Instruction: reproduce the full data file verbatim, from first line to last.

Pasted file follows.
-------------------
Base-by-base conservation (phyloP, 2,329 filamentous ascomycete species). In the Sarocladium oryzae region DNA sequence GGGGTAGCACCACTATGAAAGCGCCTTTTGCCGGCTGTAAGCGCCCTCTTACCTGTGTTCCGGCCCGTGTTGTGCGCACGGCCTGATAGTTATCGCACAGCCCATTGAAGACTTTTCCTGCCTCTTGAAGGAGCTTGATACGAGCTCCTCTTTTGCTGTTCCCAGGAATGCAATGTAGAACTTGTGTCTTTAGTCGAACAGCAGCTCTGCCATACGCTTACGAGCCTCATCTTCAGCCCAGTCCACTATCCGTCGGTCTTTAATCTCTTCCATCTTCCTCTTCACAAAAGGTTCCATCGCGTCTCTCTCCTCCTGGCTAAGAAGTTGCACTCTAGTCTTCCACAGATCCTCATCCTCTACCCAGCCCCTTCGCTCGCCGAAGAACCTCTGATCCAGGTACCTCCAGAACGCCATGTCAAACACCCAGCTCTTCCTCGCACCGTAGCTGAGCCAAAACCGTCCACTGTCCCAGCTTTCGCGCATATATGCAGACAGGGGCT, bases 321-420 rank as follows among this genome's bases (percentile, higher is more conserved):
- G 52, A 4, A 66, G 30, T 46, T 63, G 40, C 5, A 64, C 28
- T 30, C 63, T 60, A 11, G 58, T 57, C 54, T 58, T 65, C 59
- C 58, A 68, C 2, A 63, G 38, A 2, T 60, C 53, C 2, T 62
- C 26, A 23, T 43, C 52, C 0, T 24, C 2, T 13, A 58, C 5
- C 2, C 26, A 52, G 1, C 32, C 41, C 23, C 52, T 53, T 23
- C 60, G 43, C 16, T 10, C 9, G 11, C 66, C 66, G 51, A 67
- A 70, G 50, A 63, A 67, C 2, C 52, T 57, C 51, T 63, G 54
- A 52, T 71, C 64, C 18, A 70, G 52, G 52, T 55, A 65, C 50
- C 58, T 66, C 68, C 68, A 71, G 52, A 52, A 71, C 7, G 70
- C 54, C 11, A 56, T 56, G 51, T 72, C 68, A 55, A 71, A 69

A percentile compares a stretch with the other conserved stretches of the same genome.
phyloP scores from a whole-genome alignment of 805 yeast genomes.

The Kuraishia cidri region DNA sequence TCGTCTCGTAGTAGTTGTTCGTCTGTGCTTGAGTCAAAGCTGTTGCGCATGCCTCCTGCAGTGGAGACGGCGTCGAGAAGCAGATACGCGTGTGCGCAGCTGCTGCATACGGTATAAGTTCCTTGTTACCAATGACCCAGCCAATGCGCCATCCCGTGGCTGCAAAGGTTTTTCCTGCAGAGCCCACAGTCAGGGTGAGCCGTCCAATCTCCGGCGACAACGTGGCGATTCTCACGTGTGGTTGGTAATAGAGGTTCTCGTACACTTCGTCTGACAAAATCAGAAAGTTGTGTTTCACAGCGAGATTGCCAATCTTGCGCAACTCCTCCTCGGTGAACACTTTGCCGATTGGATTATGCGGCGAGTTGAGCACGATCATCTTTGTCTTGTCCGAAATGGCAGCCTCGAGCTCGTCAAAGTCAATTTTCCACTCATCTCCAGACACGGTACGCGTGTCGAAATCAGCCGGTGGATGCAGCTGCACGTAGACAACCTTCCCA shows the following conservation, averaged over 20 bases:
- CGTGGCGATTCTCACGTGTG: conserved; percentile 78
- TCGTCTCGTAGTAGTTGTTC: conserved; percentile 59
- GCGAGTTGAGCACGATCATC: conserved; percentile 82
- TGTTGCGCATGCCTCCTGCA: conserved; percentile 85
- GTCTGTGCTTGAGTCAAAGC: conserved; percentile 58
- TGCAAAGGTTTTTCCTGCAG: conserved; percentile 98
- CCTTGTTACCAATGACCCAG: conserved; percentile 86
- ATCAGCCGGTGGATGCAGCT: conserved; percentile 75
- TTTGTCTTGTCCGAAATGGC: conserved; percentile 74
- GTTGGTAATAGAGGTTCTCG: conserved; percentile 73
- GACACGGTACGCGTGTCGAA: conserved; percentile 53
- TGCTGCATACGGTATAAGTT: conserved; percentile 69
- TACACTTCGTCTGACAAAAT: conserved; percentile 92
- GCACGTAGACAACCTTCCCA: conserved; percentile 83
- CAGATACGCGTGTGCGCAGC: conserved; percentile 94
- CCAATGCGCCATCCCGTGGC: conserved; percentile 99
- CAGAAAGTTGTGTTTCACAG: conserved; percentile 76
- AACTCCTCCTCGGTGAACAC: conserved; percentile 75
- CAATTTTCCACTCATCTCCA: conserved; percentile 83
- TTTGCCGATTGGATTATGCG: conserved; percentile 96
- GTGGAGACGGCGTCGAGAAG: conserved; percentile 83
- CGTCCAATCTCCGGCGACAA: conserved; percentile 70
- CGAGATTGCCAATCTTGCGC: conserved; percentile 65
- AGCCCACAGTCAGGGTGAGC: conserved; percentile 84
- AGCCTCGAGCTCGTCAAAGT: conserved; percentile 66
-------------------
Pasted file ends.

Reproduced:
Base-by-base conservation (phyloP, 2,329 filamentous ascomycete species). In the Sarocladium oryzae region DNA sequence GGGGTAGCACCACTATGAAAGCGCCTTTTGCCGGCTGTAAGCGCCCTCTTACCTGTGTTCCGGCCCGTGTTGTGCGCACGGCCTGATAGTTATCGCACAGCCCATTGAAGACTTTTCCTGCCTCTTGAAGGAGCTTGATACGAGCTCCTCTTTTGCTGTTCCCAGGAATGCAATGTAGAACTTGTGTCTTTAGTCGAACAGCAGCTCTGCCATACGCTTACGAGCCTCATCTTCAGCCCAGTCCACTATCCGTCGGTCTTTAATCTCTTCCATCTTCCTCTTCACAAAAGGTTCCATCGCGTCTCTCTCCTCCTGGCTAAGAAGTTGCACTCTAGTCTTCCACAGATCCTCATCCTCTACCCAGCCCCTTCGCTCGCCGAAGAACCTCTGATCCAGGTACCTCCAGAACGCCATGTCAAACACCCAGCTCTTCCTCGCACCGTAGCTGAGCCAAAACCGTCCACTGTCCCAGCTTTCGCGCATATATGCAGACAGGGGCT, bases 321-420 rank as follows among this genome's bases (percentile, higher is more conserved):
- G 52, A 4, A 66, G 30, T 46, T 63, G 40, C 5, A 64, C 28
- T 30, C 63, T 60, A 11, G 58, T 57, C 54, T 58, T 65, C 59
- C 58, A 68, C 2, A 63, G 38, A 2, T 60, C 53, C 2, T 62
- C 26, A 23, T 43, C 52, C 0, T 24, C 2, T 13, A 58, C 5
- C 2, C 26, A 52, G 1, C 32, C 41, C 23, C 52, T 53, T 23
- C 60, G 43, C 16, T 10, C 9, G 11, C 66, C 66, G 51, A 67
- A 70, G 50, A 63, A 67, C 2, C 52, T 57, C 51, T 63, G 54
- A 52, T 71, C 64, C 18, A 70, G 52, G 52, T 55, A 65, C 50
- C 58, T 66, C 68, C 68, A 71, G 52, A 52, A 71, C 7, G 70
- C 54, C 11, A 56, T 56, G 51, T 72, C 68, A 55, A 71, A 69

A percentile compares a stretch with the other conserved stretches of the same genome.
phyloP scores from a whole-genome alignment of 805 yeast genomes.

The Kuraishia cidri region DNA sequence TCGTCTCGTAGTAGTTGTTCGTCTGTGCTTGAGTCAAAGCTGTTGCGCATGCCTCCTGCAGTGGAGACGGCGTCGAGAAGCAGATACGCGTGTGCGCAGCTGCTGCATACGGTATAAGTTCCTTGTTACCAATGACCCAGCCAATGCGCCATCCCGTGGCTGCAAAGGTTTTTCCTGCAGAGCCCACAGTCAGGGTGAGCCGTCCAATCTCCGGCGACAACGTGGCGATTCTCACGTGTGGTTGGTAATAGAGGTTCTCGTACACTTCGTCTGACAAAATCAGAAAGTTGTGTTTCACAGCGAGATTGCCAATCTTGCGCAACTCCTCCTCGGTGAACACTTTGCCGATTGGATTATGCGGCGAGTTGAGCACGATCATCTTTGTCTTGTCCGAAATGGCAGCCTCGAGCTCGTCAAAGTCAATTTTCCACTCATCTCCAGACACGGTACGCGTGTCGAAATCAGCCGGTGGATGCAGCTGCACGTAGACAACCTTCCCA shows the following conservation, averaged over 20 bases:
- CGTGGCGATTCTCACGTGTG: conserved; percentile 78
- TCGTCTCGTAGTAGTTGTTC: conserved; percentile 59
- GCGAGTTGAGCACGATCATC: conserved; percentile 82
- TGTTGCGCATGCCTCCTGCA: conserved; percentile 85
- GTCTGTGCTTGAGTCAAAGC: conserved; percentile 58
- TGCAAAGGTTTTTCCTGCAG: conserved; percentile 98
- CCTTGTTACCAATGACCCAG: conserved; percentile 86
- ATCAGCCGGTGGATGCAGCT: conserved; percentile 75
- TTTGTCTTGTCCGAAATGGC: conserved; percentile 74
- GTTGGTAATAGAGGTTCTCG: conserved; percentile 73
- GACACGGTACGCGTGTCGAA: conserved; percentile 53
- TGCTGCATACGGTATAAGTT: conserved; percentile 69
- TACACTTCGTCTGACAAAAT: conserved; percentile 92
- GCACGTAGACAACCTTCCCA: conserved; percentile 83
- CAGATACGCGTGTGCGCAGC: conserved; percentile 94
- CCAATGCGCCATCCCGTGGC: conserved; percentile 99
- CAGAAAGTTGTGTTTCACAG: conserved; percentile 76
- AACTCCTCCTCGGTGAACAC: conserved; percentile 75
- CAATTTTCCACTCATCTCCA: conserved; percentile 83
- TTTGCCGATTGGATTATGCG: conserved; percentile 96
- GTGGAGACGGCGTCGAGAAG: conserved; percentile 83
- CGTCCAATCTCCGGCGACAA: conserved; percentile 70
- CGAGATTGCCAATCTTGCGC: conserved; percentile 65
- AGCCCACAGTCAGGGTGAGC: conserved; percentile 84
- AGCCTCGAGCTCGTCAAAGT: conserved; percentile 66